Pica or Elite?

Transcribed below. The description of Pica and Elite type at the end of the article comes from Service Instructions for the Remington “Blind” Typewriter.

Pica or Elite?

Typewriter type comes in two pitches: Pica and Elite.

Like most absolute statements, this one is subject to qualification. In fact, there are so many qualifications that they could be their own article. European typewriters often write in other pitches, and specialty typewriters that write larger or smaller were made for particular purposes. But for the average American typewriter picked up in a flea market or thrift store, the rule is almost completely reliable: the type will be either Pica or Elite?

So what is “pitch,” anyway? And where did those two names for it come from?

In typeset text, different letters take up different widths on the page: M is wider than I. But every letter made by a type- writer takes up the same width. (Another absolute statement subject to qualification: there were typewriters with proportional spacing, but the mechanical complexity of moving the carriage differently according to which letter was being typed made those machines expensive or fiddly or both.) “Pitch,” then, is the number of characters per inch of width. Pica type is 10 characters per inch; Elite type is 12.

The names became standard very early in the history of the typewriter. “Pica” has an obvious meaning: it was named for being about the size of a printer’s pica type, 12 points. “Elite” may have been the name of a style at first rather than a pitch, but by the turn of the twentieth century it was firmly established as the name for 12-pitch type of any style.

Now that we’ve done our best to sort out what the names mean and where they come from, how do we decide which one to use?

If you have one typewriter, it’s an easy decision. You use the typewriter you have, and you don’t worry about pitch.

But if you have a choice, here’s a good rule of thumb: use Pica type for double-spaced manuscripts, Elite type for single-spaced correspondence.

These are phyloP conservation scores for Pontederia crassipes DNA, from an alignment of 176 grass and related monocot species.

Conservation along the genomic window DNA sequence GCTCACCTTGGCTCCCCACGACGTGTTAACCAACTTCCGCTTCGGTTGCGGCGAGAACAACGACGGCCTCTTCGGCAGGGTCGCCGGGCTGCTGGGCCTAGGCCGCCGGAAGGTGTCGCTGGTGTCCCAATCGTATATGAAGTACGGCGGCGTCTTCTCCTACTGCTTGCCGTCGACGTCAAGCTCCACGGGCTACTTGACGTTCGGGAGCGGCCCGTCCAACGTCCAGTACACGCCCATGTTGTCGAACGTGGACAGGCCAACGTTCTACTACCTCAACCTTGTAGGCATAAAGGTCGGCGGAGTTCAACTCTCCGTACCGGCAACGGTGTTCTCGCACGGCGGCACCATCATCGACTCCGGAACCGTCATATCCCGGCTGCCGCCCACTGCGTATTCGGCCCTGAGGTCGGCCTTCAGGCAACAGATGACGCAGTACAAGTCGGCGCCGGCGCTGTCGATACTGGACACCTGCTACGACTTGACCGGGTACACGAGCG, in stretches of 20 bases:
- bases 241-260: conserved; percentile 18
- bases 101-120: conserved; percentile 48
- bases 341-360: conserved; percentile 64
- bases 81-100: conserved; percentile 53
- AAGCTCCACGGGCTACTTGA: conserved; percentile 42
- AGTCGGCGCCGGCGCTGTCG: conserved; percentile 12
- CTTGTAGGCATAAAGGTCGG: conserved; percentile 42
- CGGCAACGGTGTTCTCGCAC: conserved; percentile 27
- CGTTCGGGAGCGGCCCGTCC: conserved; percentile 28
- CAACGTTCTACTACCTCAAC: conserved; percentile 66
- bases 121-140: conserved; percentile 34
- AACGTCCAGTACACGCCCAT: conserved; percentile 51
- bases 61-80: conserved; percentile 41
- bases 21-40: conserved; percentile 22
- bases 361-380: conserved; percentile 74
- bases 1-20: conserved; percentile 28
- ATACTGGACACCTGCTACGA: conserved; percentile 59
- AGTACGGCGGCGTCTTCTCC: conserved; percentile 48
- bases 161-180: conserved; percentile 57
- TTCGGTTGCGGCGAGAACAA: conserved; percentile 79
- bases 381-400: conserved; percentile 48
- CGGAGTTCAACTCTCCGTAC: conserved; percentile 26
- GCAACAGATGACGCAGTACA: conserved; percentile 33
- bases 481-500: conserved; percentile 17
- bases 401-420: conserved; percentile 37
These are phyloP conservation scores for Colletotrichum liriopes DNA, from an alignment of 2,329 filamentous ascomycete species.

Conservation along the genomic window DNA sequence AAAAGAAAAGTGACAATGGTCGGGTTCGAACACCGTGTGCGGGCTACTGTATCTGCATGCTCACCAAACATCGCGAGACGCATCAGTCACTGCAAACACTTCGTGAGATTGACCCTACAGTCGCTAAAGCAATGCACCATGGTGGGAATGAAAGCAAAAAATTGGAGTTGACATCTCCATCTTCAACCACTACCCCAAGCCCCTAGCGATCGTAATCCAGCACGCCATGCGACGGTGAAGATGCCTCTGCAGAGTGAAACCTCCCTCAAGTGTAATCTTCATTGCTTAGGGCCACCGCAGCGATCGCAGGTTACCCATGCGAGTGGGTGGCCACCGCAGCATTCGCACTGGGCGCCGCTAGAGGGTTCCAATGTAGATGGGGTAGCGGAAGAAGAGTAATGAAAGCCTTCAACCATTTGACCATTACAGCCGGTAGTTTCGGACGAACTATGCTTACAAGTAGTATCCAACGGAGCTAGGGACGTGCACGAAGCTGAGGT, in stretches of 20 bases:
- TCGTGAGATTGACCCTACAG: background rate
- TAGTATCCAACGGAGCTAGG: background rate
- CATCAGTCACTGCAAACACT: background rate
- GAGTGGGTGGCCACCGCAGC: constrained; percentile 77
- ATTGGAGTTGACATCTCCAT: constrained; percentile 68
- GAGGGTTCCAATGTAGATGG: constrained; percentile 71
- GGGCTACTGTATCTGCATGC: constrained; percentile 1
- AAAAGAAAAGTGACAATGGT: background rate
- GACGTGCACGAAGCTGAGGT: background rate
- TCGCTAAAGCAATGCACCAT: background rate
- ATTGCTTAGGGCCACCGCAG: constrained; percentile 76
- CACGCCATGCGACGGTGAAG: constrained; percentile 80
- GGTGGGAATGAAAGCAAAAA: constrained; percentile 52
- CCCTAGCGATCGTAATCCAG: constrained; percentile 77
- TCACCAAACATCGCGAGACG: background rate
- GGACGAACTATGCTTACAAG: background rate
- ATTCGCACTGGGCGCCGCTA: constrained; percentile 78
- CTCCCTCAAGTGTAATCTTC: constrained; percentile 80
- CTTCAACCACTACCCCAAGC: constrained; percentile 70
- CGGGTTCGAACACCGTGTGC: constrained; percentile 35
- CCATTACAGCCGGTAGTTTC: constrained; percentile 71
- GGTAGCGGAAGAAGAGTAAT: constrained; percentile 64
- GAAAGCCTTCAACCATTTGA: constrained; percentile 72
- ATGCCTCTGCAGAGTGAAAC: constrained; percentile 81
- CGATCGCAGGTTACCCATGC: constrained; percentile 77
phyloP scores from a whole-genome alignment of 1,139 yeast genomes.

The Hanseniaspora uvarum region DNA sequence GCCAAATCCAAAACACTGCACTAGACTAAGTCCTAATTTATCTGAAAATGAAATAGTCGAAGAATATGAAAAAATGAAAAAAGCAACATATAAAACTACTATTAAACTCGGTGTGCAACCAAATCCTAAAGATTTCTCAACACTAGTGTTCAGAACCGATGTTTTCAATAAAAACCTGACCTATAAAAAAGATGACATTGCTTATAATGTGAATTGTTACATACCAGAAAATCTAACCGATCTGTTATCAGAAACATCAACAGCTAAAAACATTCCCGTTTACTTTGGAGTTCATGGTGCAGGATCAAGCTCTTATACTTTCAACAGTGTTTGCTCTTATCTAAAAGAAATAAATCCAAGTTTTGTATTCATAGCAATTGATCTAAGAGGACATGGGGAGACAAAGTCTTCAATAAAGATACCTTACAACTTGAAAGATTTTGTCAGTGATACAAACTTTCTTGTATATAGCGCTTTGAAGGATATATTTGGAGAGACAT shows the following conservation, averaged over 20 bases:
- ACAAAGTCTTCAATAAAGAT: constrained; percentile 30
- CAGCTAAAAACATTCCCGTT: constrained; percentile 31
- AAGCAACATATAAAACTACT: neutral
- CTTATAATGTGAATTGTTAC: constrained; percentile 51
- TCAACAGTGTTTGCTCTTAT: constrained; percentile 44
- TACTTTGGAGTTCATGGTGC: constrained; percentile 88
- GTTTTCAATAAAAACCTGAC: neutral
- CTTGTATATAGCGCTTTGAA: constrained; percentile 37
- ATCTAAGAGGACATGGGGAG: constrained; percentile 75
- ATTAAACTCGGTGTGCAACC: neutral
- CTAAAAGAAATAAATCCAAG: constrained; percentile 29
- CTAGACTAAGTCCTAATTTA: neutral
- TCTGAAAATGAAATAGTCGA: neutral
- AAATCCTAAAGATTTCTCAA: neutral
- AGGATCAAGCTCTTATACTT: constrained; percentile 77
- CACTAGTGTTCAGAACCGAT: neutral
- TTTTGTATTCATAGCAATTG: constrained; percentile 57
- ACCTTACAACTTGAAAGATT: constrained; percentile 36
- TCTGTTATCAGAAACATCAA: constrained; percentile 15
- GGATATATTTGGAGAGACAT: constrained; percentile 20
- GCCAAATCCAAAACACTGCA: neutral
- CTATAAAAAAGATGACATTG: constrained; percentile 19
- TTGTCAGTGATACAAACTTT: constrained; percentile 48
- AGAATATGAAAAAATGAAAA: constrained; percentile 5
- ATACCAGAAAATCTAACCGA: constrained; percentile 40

In the days when manuscripts were written on typewriters, publishers expected pica type, double-spaced, with one-inch mar- gins. That made their calculations easy: they knew on average how many words would fit on a page, and they simply had to count pages and multiply to get a word count.

On the other hand, Elite type is usually more attractive single-spaced. Both Pica and Elite machines (with trivial exceptions) use the same line spacing: six lines per inch. The proportion of type size to line spacing is more like printed text with Elite type, and therefore feels more natural to read.

Now that we have established that rule, we can feel free to violate it. This text (which is obviously single-spaced) is written on a Pica machine, the Smith- Corona Sterling, even though an Elite Woodstock is right over there on the other side of the room. We just happened to think that the Sterling could do with some exercise today.

Incidentally, here is what a manual from around 1900 or so has to say about the uses of Pica and Elite:

PICA. Popular, standard style for correspondence and general work. Ten characters to the inch.

ELITE. Is used largely for personal correspondence. Much matter in small space without crowded appearance.

One response to “Pica or Elite?”

  1. […] designed for IBM in the 1950s; the generic term for monospaced typewriter type in America is “Pica” or “Elite,” depending on the pitch. It is a tribute to Courier’s success that it nearly took over that […]

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What Is This Place?

There is a certain amusing dissonance about a site on the Web whose theme is writing by making marks on paper. But that is not the only dissonance you will find here. This is a supplement to Dr. Boli’s Celebrated Magazine, and we’ll have long digressions on random subjects, instructional articles about writing instruments, and even poetry—but everything will be written out on paper, and only then published to the electronic world at large.